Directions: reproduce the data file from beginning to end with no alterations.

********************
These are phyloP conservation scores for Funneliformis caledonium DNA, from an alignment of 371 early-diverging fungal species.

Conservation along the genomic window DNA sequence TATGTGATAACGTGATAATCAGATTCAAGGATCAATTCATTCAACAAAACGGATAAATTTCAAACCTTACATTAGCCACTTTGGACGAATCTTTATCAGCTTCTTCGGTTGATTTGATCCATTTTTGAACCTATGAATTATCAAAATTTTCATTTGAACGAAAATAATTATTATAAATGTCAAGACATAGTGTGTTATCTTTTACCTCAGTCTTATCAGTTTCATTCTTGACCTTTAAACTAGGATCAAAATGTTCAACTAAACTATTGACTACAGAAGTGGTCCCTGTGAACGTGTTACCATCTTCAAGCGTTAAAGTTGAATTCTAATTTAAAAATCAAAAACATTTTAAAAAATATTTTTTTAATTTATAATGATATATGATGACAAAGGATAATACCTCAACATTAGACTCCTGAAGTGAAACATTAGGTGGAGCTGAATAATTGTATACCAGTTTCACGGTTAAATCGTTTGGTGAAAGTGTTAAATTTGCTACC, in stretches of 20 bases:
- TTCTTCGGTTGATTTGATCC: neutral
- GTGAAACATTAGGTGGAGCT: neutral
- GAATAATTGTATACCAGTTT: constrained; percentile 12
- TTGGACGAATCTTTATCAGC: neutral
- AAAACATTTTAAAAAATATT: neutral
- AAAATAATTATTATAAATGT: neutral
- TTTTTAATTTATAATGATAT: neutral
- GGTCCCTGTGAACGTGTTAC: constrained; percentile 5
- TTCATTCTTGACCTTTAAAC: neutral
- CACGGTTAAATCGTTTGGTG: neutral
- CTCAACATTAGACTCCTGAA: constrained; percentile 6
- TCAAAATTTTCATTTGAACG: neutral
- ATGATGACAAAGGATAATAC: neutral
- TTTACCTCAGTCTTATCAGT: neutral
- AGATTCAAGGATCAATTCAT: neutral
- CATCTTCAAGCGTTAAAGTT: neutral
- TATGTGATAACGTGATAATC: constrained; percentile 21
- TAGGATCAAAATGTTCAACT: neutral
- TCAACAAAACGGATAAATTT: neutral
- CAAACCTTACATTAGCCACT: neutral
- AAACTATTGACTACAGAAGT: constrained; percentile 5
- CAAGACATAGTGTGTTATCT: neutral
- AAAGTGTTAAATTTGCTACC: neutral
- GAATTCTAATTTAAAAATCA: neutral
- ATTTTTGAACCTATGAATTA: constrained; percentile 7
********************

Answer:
These are phyloP conservation scores for Funneliformis caledonium DNA, from an alignment of 371 early-diverging fungal species.

Conservation along the genomic window DNA sequence TATGTGATAACGTGATAATCAGATTCAAGGATCAATTCATTCAACAAAACGGATAAATTTCAAACCTTACATTAGCCACTTTGGACGAATCTTTATCAGCTTCTTCGGTTGATTTGATCCATTTTTGAACCTATGAATTATCAAAATTTTCATTTGAACGAAAATAATTATTATAAATGTCAAGACATAGTGTGTTATCTTTTACCTCAGTCTTATCAGTTTCATTCTTGACCTTTAAACTAGGATCAAAATGTTCAACTAAACTATTGACTACAGAAGTGGTCCCTGTGAACGTGTTACCATCTTCAAGCGTTAAAGTTGAATTCTAATTTAAAAATCAAAAACATTTTAAAAAATATTTTTTTAATTTATAATGATATATGATGACAAAGGATAATACCTCAACATTAGACTCCTGAAGTGAAACATTAGGTGGAGCTGAATAATTGTATACCAGTTTCACGGTTAAATCGTTTGGTGAAAGTGTTAAATTTGCTACC, in stretches of 20 bases:
- TTCTTCGGTTGATTTGATCC: neutral
- GTGAAACATTAGGTGGAGCT: neutral
- GAATAATTGTATACCAGTTT: constrained; percentile 12
- TTGGACGAATCTTTATCAGC: neutral
- AAAACATTTTAAAAAATATT: neutral
- AAAATAATTATTATAAATGT: neutral
- TTTTTAATTTATAATGATAT: neutral
- GGTCCCTGTGAACGTGTTAC: constrained; percentile 5
- TTCATTCTTGACCTTTAAAC: neutral
- CACGGTTAAATCGTTTGGTG: neutral
- CTCAACATTAGACTCCTGAA: constrained; percentile 6
- TCAAAATTTTCATTTGAACG: neutral
- ATGATGACAAAGGATAATAC: neutral
- TTTACCTCAGTCTTATCAGT: neutral
- AGATTCAAGGATCAATTCAT: neutral
- CATCTTCAAGCGTTAAAGTT: neutral
- TATGTGATAACGTGATAATC: constrained; percentile 21
- TAGGATCAAAATGTTCAACT: neutral
- TCAACAAAACGGATAAATTT: neutral
- CAAACCTTACATTAGCCACT: neutral
- AAACTATTGACTACAGAAGT: constrained; percentile 5
- CAAGACATAGTGTGTTATCT: neutral
- AAAGTGTTAAATTTGCTACC: neutral
- GAATTCTAATTTAAAAATCA: neutral
- ATTTTTGAACCTATGAATTA: constrained; percentile 7